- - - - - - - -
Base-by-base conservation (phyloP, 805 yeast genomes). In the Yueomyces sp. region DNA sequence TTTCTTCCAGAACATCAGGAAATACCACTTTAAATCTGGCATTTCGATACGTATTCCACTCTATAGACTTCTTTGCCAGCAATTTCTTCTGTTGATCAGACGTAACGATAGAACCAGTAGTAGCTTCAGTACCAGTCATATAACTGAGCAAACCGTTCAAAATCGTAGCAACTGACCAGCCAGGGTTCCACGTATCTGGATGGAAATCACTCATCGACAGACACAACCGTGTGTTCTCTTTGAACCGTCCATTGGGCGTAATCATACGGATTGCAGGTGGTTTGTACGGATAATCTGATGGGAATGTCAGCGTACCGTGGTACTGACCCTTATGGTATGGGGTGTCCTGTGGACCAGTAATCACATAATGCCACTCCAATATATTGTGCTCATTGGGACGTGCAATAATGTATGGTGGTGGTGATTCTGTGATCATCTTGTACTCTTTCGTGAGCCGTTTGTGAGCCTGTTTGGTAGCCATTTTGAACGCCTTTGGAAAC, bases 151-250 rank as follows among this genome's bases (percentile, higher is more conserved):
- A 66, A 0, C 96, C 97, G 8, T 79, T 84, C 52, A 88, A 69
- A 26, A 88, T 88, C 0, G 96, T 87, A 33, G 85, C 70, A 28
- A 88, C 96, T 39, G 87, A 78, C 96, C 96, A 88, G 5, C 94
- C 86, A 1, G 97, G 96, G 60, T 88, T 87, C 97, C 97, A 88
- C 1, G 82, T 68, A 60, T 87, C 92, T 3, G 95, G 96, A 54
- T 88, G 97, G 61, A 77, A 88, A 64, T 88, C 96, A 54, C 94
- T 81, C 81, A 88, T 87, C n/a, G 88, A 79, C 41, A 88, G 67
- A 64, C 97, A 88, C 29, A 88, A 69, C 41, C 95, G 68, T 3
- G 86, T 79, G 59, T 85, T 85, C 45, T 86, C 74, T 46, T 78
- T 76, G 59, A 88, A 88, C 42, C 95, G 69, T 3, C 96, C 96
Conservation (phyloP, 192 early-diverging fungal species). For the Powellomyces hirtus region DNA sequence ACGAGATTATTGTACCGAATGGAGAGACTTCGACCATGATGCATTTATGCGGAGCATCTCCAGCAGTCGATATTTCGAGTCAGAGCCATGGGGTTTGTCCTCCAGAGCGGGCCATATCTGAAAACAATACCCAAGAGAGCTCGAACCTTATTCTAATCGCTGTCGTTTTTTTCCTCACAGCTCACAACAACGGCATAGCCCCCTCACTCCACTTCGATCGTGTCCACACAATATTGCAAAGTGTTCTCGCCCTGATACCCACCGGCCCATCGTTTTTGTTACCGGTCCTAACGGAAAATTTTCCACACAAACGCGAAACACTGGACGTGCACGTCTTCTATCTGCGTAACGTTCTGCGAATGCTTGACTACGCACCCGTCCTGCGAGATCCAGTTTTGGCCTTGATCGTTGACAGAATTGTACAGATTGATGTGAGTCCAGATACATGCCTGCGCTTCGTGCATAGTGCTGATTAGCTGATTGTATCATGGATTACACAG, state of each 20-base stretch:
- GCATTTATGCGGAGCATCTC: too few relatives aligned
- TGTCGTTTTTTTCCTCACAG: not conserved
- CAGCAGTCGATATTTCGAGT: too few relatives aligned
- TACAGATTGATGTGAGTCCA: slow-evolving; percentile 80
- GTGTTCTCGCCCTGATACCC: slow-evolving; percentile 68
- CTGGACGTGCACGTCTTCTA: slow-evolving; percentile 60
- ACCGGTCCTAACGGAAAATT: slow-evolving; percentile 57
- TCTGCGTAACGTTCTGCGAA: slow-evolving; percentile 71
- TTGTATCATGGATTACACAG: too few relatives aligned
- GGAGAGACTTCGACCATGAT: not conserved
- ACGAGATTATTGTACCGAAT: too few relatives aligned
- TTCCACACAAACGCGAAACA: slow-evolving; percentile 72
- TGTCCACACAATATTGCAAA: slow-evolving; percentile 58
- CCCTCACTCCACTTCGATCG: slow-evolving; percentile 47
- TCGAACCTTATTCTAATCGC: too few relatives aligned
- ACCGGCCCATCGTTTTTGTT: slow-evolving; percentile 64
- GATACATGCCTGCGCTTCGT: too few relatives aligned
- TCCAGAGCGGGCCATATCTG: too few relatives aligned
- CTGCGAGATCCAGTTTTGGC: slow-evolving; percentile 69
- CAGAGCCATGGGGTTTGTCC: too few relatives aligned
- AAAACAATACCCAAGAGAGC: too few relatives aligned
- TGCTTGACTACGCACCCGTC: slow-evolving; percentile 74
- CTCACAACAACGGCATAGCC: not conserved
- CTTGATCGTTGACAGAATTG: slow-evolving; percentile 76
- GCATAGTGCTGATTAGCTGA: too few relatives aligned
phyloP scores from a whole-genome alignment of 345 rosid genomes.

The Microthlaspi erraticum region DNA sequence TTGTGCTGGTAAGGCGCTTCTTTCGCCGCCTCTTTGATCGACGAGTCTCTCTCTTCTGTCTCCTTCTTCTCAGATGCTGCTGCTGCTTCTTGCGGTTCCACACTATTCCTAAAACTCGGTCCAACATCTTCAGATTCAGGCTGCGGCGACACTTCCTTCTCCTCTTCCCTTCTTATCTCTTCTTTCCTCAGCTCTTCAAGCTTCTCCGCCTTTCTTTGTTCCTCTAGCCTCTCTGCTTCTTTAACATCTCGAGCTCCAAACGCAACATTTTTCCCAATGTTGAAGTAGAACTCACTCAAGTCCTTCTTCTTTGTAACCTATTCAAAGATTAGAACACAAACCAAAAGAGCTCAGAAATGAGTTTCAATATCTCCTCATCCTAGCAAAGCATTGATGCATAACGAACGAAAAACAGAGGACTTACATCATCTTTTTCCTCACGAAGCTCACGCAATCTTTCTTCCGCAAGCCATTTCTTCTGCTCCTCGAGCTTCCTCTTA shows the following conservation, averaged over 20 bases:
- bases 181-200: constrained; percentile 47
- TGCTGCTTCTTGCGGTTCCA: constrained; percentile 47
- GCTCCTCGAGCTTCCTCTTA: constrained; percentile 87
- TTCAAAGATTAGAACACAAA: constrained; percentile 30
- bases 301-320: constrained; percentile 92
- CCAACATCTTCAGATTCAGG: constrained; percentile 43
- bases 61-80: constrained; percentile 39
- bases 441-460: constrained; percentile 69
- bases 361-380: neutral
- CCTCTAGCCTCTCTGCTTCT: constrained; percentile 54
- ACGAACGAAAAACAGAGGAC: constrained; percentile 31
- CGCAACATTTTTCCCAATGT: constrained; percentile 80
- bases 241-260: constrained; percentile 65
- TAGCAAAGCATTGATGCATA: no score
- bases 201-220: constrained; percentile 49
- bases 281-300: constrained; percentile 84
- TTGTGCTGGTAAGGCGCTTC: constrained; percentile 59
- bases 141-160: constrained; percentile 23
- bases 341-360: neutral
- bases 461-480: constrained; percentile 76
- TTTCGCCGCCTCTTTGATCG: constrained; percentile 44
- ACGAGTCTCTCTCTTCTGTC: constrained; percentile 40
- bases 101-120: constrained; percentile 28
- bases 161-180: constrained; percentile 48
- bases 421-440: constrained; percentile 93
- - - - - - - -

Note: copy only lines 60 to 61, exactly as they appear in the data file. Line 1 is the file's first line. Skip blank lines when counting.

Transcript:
- TTTCGCCGCCTCTTTGATCG: constrained; percentile 44
- ACGAGTCTCTCTCTTCTGTC: constrained; percentile 40